And if a mere two years ago these tourists had nowhere special to buy Quebec wines, raw-milk cheeses or pâtés to take home with them, since the summer of 2000 they have been getting it all at the Marché des Saveurs du Québec, a shop adjacent to the Jean Talon market, the city’s largest. “We did a market study before opening, which showed a clear demand for what we call ‘niche products,’ so we went on an exhaustive province-wide search for small producers that could supply them,” says co-owner Antonio Drouin. Local wines can also be found in the Atwater market at the brand new Terroirs d’Ici, operated by the Société des alcools (SAQ), the Quebec liquor corporation. The SAQ is a wineselling monopoly owned by the provincial government, yet surprisingly enough, this is its first branch ever to specialize in Quebec wines (racy whites and bubblies are best) and ciders. More stores are on the way, says SAQ spokesperson Linda Bouchard.
Some visitors, of course, go beyond restaurant-hopping in Montreal or Quebec City and actually explore the terroir itself, eager to taste terrines and jellies right at the source. Local tourist boards have drafted fold-out maps of wine routes (with matching signs on highways), and a cheesemakers’ association drew their own Gourmand Road of Fine Cheeses. These are handed out by the thousands come summer. So the foodies keep coming, in ever growing numbers, for some winery-hopping and lots of tastings. Like the group of twenty-five Americans brought each year to the Charlevoix region by the Smithsonian Institution’s Journeys program to eat well and visit farmers. “All those small producers lend to fabulous culinary experiences,” explains Susan Inge, the coordinator who first put together this foodie trip five years ago. It has sold out every time.
Quebec has many terroirs within its borders, each region—Charlevoix, Bas-Saint-Laurent, Montérégie, etc.—with its own tastes and specialties. I first discovered them through their cheeses. It was at Hovey Manor, an inn with a top-rated restaurant in North Hatley, a little jewel of a town southeast of Montreal, in the Eastern Townships. At the end of dinner, I heard the squeaky wheels of a little wooden cart moving toward me, and an elegant waiter asked if I would like to taste their cheese selection—one of the largest in the province.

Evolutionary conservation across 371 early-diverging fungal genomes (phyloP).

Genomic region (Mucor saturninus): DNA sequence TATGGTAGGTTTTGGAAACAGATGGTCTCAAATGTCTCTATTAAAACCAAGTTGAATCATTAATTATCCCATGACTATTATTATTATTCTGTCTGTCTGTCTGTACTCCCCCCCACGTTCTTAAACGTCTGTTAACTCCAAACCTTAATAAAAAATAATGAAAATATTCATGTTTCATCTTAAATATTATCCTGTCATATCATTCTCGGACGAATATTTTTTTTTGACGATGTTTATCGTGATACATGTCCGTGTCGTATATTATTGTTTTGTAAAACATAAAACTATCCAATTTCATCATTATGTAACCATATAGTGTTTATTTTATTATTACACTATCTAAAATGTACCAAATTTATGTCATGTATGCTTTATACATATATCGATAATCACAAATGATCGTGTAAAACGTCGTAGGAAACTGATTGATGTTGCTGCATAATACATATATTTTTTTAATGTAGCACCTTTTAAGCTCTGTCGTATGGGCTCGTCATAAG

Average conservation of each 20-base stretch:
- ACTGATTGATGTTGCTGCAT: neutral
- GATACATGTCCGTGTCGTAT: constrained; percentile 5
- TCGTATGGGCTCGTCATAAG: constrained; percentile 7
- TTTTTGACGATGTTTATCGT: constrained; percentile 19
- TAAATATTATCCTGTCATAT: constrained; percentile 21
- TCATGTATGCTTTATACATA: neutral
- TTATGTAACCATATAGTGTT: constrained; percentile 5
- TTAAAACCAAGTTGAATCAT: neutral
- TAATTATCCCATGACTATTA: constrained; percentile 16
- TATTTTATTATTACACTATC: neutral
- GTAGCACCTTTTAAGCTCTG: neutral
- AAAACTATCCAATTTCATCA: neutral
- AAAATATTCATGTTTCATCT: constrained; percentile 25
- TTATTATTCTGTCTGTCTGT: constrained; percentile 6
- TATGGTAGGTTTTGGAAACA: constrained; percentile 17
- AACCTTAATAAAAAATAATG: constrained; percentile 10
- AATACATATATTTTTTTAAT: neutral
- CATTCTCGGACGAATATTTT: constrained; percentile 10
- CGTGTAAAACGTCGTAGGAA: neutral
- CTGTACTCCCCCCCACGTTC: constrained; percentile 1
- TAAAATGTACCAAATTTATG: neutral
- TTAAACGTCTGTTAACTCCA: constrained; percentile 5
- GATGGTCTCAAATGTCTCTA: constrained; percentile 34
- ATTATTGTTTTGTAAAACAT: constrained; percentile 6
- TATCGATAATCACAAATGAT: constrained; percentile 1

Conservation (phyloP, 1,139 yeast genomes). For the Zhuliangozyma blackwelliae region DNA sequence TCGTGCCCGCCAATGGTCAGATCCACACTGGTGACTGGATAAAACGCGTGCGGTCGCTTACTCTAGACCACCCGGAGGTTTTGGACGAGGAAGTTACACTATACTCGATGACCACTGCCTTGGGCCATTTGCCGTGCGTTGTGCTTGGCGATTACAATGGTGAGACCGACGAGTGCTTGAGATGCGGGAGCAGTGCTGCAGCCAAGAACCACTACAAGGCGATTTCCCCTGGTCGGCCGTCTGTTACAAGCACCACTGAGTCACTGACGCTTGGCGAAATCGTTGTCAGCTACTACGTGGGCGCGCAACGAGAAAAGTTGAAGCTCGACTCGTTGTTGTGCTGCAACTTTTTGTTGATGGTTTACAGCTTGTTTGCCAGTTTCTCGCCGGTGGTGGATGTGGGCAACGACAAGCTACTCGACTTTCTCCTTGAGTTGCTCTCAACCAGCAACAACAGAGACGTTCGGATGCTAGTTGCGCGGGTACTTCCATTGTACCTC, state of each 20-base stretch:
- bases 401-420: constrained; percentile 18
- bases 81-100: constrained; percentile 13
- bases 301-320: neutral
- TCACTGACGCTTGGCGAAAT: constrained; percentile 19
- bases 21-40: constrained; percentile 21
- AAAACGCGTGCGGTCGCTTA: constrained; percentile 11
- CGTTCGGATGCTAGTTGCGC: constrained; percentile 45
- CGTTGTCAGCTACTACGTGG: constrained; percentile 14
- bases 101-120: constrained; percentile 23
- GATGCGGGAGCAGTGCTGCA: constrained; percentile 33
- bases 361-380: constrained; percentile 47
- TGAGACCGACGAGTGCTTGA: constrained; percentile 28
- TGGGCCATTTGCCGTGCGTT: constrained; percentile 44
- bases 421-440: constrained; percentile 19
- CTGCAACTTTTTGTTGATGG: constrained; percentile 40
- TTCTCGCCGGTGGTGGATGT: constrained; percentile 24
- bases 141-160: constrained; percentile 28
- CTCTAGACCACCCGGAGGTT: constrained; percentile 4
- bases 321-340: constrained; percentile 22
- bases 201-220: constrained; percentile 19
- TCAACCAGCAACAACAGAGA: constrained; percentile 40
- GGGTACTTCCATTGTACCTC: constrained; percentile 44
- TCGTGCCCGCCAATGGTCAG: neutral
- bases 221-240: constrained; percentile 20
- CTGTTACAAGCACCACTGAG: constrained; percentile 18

I marvelled at the waiter’s detailed description of all the cheeses, artfully arranged on vine leaves made of paper. Some soft and runny, others semi-hard and two or three creamy blues, which gave off an earthy, pungent smell. And to think that only in the last four years had they introduced a significant count of Quebec cheeses to the cart! Originally, the entire selection came from France. Now, it’s about half and half. Local varieties often include an ethereal goat’s cheese by the Chaput family, moulded into a pyramid; the award-winning blue made by monks at a beautiful abbey not far from North Hatley, in Saint-Benoît-du-Lac; and my favourite, the unctuous triple cream Le Riopelle de l’Isle, an artisanal raw-milk dream from the Isle-aux-Grues, east of Quebec City.
The Riopelle, along with the Pied-de-Vent from the Madeleine Islands (north of Quebec City) and the Migneron of Charlevoix, is a bestseller at Fromagerie Hamel, one of Montreal’s top cheesemongers. “With all the magazine articles and TV programs showing how the quality of Quebec cheeses has improved, Montrealers finally started preferring them over French ones,” says Ian Picard. He studied in France to become the shop’s affineur, learning how to carefully age cheeses in cool cellars until they reach their peak. “There has been a clear change in habits,” he says. Quebec cheeses are now flying off the shelves much faster than French ones. Picard seems thrilled and a little surprised by the hike in demand for Quebec cheeses and the unexpected journalists knocking at his doors. Let’s just hope the Migneron and the Pied-de-Vent keep on selling after the journalists disappear, chasing after the next foodie trend.